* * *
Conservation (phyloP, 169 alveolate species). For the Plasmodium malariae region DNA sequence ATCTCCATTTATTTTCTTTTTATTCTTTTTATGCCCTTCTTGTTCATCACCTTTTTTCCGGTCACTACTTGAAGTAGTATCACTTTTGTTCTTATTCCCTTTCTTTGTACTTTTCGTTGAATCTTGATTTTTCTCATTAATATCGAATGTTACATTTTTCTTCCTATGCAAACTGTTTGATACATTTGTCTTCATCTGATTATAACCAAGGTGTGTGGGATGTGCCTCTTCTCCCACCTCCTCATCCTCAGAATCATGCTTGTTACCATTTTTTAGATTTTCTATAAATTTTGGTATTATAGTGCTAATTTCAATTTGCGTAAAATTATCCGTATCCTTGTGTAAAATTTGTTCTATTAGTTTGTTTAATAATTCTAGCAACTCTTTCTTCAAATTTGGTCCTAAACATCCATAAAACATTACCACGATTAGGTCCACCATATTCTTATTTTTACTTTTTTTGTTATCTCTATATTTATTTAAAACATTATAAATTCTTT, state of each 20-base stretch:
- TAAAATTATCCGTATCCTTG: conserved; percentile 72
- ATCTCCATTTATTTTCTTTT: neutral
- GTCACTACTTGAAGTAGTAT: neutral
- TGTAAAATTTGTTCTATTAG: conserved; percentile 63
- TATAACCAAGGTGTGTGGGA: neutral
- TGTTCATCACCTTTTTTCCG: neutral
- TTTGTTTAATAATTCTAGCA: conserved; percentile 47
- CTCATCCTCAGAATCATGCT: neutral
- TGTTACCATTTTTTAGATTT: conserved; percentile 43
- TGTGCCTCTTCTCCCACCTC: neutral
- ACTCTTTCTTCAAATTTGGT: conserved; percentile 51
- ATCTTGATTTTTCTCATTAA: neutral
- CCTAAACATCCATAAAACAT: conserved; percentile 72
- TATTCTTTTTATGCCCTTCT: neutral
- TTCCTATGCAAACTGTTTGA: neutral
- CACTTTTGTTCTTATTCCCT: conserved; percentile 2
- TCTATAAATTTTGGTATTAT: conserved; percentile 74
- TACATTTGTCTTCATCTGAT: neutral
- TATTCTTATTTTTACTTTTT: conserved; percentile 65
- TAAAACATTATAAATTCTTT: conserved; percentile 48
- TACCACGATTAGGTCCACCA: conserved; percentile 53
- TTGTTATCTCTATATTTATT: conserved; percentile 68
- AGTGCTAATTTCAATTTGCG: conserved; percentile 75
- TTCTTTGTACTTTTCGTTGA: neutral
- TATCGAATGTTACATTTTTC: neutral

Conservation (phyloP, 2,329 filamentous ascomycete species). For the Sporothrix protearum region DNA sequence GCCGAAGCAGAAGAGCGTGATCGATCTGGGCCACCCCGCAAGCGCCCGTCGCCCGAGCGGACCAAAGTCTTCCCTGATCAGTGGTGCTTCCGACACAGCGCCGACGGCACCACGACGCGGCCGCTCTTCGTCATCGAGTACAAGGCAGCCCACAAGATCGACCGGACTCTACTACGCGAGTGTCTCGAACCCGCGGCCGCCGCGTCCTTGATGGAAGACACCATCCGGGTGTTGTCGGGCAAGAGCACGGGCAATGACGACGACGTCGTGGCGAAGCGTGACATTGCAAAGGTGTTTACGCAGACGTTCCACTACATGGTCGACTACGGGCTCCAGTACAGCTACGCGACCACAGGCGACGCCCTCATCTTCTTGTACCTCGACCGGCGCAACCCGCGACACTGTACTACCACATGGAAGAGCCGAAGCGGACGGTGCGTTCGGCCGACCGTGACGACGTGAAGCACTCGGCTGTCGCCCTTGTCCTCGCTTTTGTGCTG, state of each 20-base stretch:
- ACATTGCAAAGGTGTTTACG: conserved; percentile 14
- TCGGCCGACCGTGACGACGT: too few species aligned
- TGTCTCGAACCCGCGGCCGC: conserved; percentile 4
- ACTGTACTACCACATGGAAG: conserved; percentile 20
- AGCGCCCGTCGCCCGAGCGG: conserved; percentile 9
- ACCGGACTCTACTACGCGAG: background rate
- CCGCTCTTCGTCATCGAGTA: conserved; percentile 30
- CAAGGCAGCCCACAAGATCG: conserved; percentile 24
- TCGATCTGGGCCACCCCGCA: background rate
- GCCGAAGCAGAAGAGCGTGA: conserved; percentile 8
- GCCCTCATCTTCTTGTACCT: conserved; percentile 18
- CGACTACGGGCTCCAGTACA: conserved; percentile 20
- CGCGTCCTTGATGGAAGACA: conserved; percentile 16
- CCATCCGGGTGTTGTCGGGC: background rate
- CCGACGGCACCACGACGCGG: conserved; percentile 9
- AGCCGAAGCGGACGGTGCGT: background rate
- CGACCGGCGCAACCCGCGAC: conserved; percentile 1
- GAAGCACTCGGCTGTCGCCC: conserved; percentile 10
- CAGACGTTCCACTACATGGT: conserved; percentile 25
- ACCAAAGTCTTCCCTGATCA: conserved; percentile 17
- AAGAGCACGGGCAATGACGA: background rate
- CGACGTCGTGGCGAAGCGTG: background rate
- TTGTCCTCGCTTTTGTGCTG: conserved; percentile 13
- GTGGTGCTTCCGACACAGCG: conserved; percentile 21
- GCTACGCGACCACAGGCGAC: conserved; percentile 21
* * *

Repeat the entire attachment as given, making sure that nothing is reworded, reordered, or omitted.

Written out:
Conservation (phyloP, 169 alveolate species). For the Plasmodium malariae region DNA sequence ATCTCCATTTATTTTCTTTTTATTCTTTTTATGCCCTTCTTGTTCATCACCTTTTTTCCGGTCACTACTTGAAGTAGTATCACTTTTGTTCTTATTCCCTTTCTTTGTACTTTTCGTTGAATCTTGATTTTTCTCATTAATATCGAATGTTACATTTTTCTTCCTATGCAAACTGTTTGATACATTTGTCTTCATCTGATTATAACCAAGGTGTGTGGGATGTGCCTCTTCTCCCACCTCCTCATCCTCAGAATCATGCTTGTTACCATTTTTTAGATTTTCTATAAATTTTGGTATTATAGTGCTAATTTCAATTTGCGTAAAATTATCCGTATCCTTGTGTAAAATTTGTTCTATTAGTTTGTTTAATAATTCTAGCAACTCTTTCTTCAAATTTGGTCCTAAACATCCATAAAACATTACCACGATTAGGTCCACCATATTCTTATTTTTACTTTTTTTGTTATCTCTATATTTATTTAAAACATTATAAATTCTTT, state of each 20-base stretch:
- TAAAATTATCCGTATCCTTG: conserved; percentile 72
- ATCTCCATTTATTTTCTTTT: neutral
- GTCACTACTTGAAGTAGTAT: neutral
- TGTAAAATTTGTTCTATTAG: conserved; percentile 63
- TATAACCAAGGTGTGTGGGA: neutral
- TGTTCATCACCTTTTTTCCG: neutral
- TTTGTTTAATAATTCTAGCA: conserved; percentile 47
- CTCATCCTCAGAATCATGCT: neutral
- TGTTACCATTTTTTAGATTT: conserved; percentile 43
- TGTGCCTCTTCTCCCACCTC: neutral
- ACTCTTTCTTCAAATTTGGT: conserved; percentile 51
- ATCTTGATTTTTCTCATTAA: neutral
- CCTAAACATCCATAAAACAT: conserved; percentile 72
- TATTCTTTTTATGCCCTTCT: neutral
- TTCCTATGCAAACTGTTTGA: neutral
- CACTTTTGTTCTTATTCCCT: conserved; percentile 2
- TCTATAAATTTTGGTATTAT: conserved; percentile 74
- TACATTTGTCTTCATCTGAT: neutral
- TATTCTTATTTTTACTTTTT: conserved; percentile 65
- TAAAACATTATAAATTCTTT: conserved; percentile 48
- TACCACGATTAGGTCCACCA: conserved; percentile 53
- TTGTTATCTCTATATTTATT: conserved; percentile 68
- AGTGCTAATTTCAATTTGCG: conserved; percentile 75
- TTCTTTGTACTTTTCGTTGA: neutral
- TATCGAATGTTACATTTTTC: neutral

Conservation (phyloP, 2,329 filamentous ascomycete species). For the Sporothrix protearum region DNA sequence GCCGAAGCAGAAGAGCGTGATCGATCTGGGCCACCCCGCAAGCGCCCGTCGCCCGAGCGGACCAAAGTCTTCCCTGATCAGTGGTGCTTCCGACACAGCGCCGACGGCACCACGACGCGGCCGCTCTTCGTCATCGAGTACAAGGCAGCCCACAAGATCGACCGGACTCTACTACGCGAGTGTCTCGAACCCGCGGCCGCCGCGTCCTTGATGGAAGACACCATCCGGGTGTTGTCGGGCAAGAGCACGGGCAATGACGACGACGTCGTGGCGAAGCGTGACATTGCAAAGGTGTTTACGCAGACGTTCCACTACATGGTCGACTACGGGCTCCAGTACAGCTACGCGACCACAGGCGACGCCCTCATCTTCTTGTACCTCGACCGGCGCAACCCGCGACACTGTACTACCACATGGAAGAGCCGAAGCGGACGGTGCGTTCGGCCGACCGTGACGACGTGAAGCACTCGGCTGTCGCCCTTGTCCTCGCTTTTGTGCTG, state of each 20-base stretch:
- ACATTGCAAAGGTGTTTACG: conserved; percentile 14
- TCGGCCGACCGTGACGACGT: too few species aligned
- TGTCTCGAACCCGCGGCCGC: conserved; percentile 4
- ACTGTACTACCACATGGAAG: conserved; percentile 20
- AGCGCCCGTCGCCCGAGCGG: conserved; percentile 9
- ACCGGACTCTACTACGCGAG: background rate
- CCGCTCTTCGTCATCGAGTA: conserved; percentile 30
- CAAGGCAGCCCACAAGATCG: conserved; percentile 24
- TCGATCTGGGCCACCCCGCA: background rate
- GCCGAAGCAGAAGAGCGTGA: conserved; percentile 8
- GCCCTCATCTTCTTGTACCT: conserved; percentile 18
- CGACTACGGGCTCCAGTACA: conserved; percentile 20
- CGCGTCCTTGATGGAAGACA: conserved; percentile 16
- CCATCCGGGTGTTGTCGGGC: background rate
- CCGACGGCACCACGACGCGG: conserved; percentile 9
- AGCCGAAGCGGACGGTGCGT: background rate
- CGACCGGCGCAACCCGCGAC: conserved; percentile 1
- GAAGCACTCGGCTGTCGCCC: conserved; percentile 10
- CAGACGTTCCACTACATGGT: conserved; percentile 25
- ACCAAAGTCTTCCCTGATCA: conserved; percentile 17
- AAGAGCACGGGCAATGACGA: background rate
- CGACGTCGTGGCGAAGCGTG: background rate
- TTGTCCTCGCTTTTGTGCTG: conserved; percentile 13
- GTGGTGCTTCCGACACAGCG: conserved; percentile 21
- GCTACGCGACCACAGGCGAC: conserved; percentile 21